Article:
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Pennsylvania Senator Seeking Hate Crime Law Expansion Announces He's Gay

Pennsylvania Senator Seeking Hate Crime Law Expansion Announces He's Gay

Pennsylvania Senator Jim Ferlo formally told the world that he was gay while speaking at a rally in support of changing the state’s hate crime law.

Ferlo and Representative Brian Sims of Philadelphia, who is also a member of the LGBT community, were speaking in Harrisburg to help push support for Senate Bill 42 and House Bill 177, which would expand Pennsylvania’s hate crime law to include protections for lesbian, gay, bisexual, and transgender individuals, reported the Huffington Post (9.23.14).

A speedy passage of the bill was desired. On a September 11, a brutal gay bashing occurred in City Center Philadelphia. The attack left two men hospitalized. On September 24, NBC News (9.24.14) reported that three people were charged for the attack on the two gay men. One woman and two men face aggravated assault, simple assault, conspiracy and reckless endangerment charges. However, there will be no hate crime charges despite allegations that the group was “screaming homophobic slurs” during the attack. Pennsylvania’s current hate crime law does not recognize hate crimes as LGBT-inclusive.

Pennsylvania law defines hate crime offenses as crimes motivated by “malicious intention toward the race, color, religion or national origin” of a person or group. In other words, attacks based on sexual orientation are not considered hate crimes.

Ferlo is likely Pennsylvania’s first openly gay state senator. Sims became the state’s first openly gay legislator to be elected when he won his seat in 2012.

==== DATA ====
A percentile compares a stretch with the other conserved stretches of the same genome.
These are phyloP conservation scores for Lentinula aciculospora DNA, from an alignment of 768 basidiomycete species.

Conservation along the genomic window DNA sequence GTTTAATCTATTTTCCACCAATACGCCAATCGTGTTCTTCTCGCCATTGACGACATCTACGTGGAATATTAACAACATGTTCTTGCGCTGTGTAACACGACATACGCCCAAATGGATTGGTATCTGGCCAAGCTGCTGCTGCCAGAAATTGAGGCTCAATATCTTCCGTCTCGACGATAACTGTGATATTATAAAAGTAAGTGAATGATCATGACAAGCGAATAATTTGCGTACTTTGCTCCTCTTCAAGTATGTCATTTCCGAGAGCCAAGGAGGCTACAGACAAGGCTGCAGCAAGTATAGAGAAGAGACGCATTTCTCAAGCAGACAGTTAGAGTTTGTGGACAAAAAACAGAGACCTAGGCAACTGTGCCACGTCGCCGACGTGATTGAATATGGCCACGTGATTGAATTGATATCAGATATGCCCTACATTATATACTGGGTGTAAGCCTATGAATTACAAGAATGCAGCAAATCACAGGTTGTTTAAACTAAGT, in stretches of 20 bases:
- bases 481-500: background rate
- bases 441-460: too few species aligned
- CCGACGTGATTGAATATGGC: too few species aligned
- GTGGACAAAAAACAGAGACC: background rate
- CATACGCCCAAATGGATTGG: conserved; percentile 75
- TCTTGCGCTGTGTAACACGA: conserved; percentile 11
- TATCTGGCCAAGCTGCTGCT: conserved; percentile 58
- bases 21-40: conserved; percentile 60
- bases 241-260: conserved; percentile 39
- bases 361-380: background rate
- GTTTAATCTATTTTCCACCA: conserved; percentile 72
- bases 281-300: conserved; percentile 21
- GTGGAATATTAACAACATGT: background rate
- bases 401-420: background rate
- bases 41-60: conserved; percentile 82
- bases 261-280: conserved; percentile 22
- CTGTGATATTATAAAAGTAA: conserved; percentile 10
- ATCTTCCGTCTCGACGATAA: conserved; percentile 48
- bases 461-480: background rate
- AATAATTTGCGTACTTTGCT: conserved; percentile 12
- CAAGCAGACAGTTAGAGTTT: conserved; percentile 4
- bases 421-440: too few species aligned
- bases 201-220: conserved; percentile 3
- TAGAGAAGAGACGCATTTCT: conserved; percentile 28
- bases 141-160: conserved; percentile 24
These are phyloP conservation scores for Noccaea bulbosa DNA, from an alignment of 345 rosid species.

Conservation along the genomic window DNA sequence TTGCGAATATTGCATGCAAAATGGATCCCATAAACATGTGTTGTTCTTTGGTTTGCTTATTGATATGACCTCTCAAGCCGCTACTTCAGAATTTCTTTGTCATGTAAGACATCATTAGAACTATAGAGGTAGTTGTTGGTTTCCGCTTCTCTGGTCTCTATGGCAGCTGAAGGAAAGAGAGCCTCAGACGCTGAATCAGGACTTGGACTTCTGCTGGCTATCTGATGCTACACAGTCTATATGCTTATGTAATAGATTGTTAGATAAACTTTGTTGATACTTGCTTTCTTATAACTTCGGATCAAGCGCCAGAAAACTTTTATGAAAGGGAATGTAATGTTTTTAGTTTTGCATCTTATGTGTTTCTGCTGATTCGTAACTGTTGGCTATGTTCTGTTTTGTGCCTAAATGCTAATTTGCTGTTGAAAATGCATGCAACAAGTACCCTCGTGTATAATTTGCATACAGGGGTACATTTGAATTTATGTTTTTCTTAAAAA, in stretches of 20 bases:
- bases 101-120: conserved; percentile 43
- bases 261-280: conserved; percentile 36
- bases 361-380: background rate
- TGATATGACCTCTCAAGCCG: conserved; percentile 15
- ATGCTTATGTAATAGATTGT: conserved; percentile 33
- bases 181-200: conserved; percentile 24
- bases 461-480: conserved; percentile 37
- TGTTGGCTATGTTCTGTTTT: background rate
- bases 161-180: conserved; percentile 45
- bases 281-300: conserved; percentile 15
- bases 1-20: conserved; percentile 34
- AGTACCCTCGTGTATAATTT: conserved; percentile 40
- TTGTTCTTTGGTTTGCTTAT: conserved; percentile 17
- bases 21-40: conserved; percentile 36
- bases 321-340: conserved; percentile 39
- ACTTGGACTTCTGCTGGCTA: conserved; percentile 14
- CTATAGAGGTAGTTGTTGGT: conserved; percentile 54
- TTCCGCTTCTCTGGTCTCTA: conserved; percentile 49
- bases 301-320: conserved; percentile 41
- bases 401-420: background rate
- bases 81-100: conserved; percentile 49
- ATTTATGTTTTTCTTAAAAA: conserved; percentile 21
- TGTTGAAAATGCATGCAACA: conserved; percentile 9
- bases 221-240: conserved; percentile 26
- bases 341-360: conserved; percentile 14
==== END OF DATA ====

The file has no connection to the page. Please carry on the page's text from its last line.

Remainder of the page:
The FBI defines a hate crime as ““criminal offense against a person or property motivated in whole or in part by an offender’s bias against a race, religion, disability, ethnic origin or sexual orientation.” State laws on hate crimes vary. Current statutes permit federal prosecution of hate crimes committed on the basis of a person’s protected characteristics of disability, race, religion, ethnicity, nationality gender, sexual orientation and gender identity.

In New York, hate crimes are defined because their victims were targeted due to their real or perceived race, color, national origin, ancestry, gender, religion, religious practice, age, disability or sexual orientation.

According to the Hate Crime Statistics Program of the FBI’s Uniform Crime Reporting (UCR) Program, in 2012 were 1376 reported hate crime offenses committed due to a sexual-orientation bias. Victims of an offender’s anti-male homosexual bias totaled 53.9 percent of this number. Victims of an anti-homosexual bias made up 28.6 percent.

The Huffington Post article is “’I’m Gay. Get Over It,’ State Senator Announces During Push For LGBT Hate Crimes Bill.”

Categories: Civil Rights

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